I've been trying to formulate this post in my head for a couple of days, but all the little bits of it are flying around up there and I can't get them to settle. Here goes.
Earlier this week I read a news story online about the Lancet retracting the study by Dr. Andrew Wakefield potentially connecting the MMR vaccine with autism and bowel issues. For those of you not familiar, this study has been a source of serious controversy for a good few years now, with Dr. Wakefield having been accused of professional misconduct, both in how he obtained the data for his paper and in failing to disclose that he was being paid by lawyers representing parents of autistic children who were potentially looking to launch a lawsuit. He has denied the charges. Ten of his 12 co-authors have published retractions, essentially removing themselves from the whole thing. Is he a guilty scumbag who falsified data and took kickbacks? Is he the innocent victim of a smear campaign headed up by a pharmaceutical industry that has a whole lot to lose in all this? Or do the facts fall somewhere in between? I have absolutely no idea.
I don't know why I still do this to myself, but after reading the article, I scrolled down and started perusing the reader comments. There were hundreds of them. It's a very hot topic, especially for those of us with children on the spectrum. But there was very little talk about the actual article. You know, the part about the doctor who maybe, possibly, probably screwed things up badly enough to have his work completely discredited?? What everyone really seemed to want to do was debate the vaccine theory.
I have my own very strong, controversial opinions on this theory so I understand that desire to convince people one way or the other. In moments of serious irrationality (WHO? ME?!), I have posted articles, opinions and lord knows what else on facebook for all my family, friends and casual acquaintances to be thoroughly alienated by. I have no problems with people sharing what has worked for them. God knows, at this point, that's about all we've got. But when you're talking to someone who has her very own little human petrie dish at home, feeding her new data every day about the puzzling, mysterious, baffling conundrum that is autism, you're unlikely to change her mind. She already knows. Very few of us are just sitting on the fence waiting to be enlightened. And to try to convince the mother who watched helplessly as her child regressed after a vaccine that it was a mere coincidence--or to inform the mother who knows in her heart that it's entirely genetic that the numbers don't add up--is self-righteous and a waste of breath.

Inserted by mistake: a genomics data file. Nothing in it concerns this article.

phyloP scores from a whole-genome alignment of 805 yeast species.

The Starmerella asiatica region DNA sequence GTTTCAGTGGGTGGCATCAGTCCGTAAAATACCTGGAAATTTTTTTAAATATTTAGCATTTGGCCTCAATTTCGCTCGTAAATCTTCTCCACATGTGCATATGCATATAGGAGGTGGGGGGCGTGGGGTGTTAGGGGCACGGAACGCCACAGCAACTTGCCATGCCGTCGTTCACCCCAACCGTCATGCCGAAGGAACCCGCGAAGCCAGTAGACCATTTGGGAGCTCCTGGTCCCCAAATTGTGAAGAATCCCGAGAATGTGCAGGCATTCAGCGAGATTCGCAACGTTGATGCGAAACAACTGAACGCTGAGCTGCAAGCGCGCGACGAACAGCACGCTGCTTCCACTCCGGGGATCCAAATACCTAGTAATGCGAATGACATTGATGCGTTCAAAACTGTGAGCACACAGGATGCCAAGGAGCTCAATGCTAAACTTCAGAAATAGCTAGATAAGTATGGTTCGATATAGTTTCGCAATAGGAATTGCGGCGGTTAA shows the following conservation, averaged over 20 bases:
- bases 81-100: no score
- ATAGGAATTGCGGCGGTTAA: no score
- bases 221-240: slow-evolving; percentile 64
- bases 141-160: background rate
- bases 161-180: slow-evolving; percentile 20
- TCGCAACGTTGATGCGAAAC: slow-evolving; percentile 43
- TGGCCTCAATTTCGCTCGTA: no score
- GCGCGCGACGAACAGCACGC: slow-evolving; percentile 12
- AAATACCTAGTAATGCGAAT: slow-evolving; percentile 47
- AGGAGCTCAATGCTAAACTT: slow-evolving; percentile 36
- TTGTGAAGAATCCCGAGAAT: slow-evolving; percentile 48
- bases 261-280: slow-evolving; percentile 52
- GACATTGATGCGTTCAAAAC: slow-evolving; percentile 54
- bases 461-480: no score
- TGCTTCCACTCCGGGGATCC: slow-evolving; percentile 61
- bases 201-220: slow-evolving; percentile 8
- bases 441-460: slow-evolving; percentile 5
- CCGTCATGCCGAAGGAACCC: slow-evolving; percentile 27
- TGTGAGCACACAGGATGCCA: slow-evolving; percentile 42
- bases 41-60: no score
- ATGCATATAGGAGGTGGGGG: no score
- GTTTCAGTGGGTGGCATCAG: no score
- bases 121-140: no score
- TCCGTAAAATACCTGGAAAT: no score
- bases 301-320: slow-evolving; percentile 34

It isn't that I don't want the whole world stepping up and shouting about this at the top of its collective lungs. Something that, in the span of less than 30 years, has gone from an incidence rate of 1 in 10,000 to 1 in 110 is something we should all be setting aside our bickering for, and demanding answers to. Research needs to be done, and it needs to be done thoroughly. We don't need guesswork. We need answers. And we need help.
And if what Dr. Wakefield is accused of turns out to be true, it doesn't matter what side of this issue any of us sits on. He's set back progress either way, and done ALL of our children a grave disservice.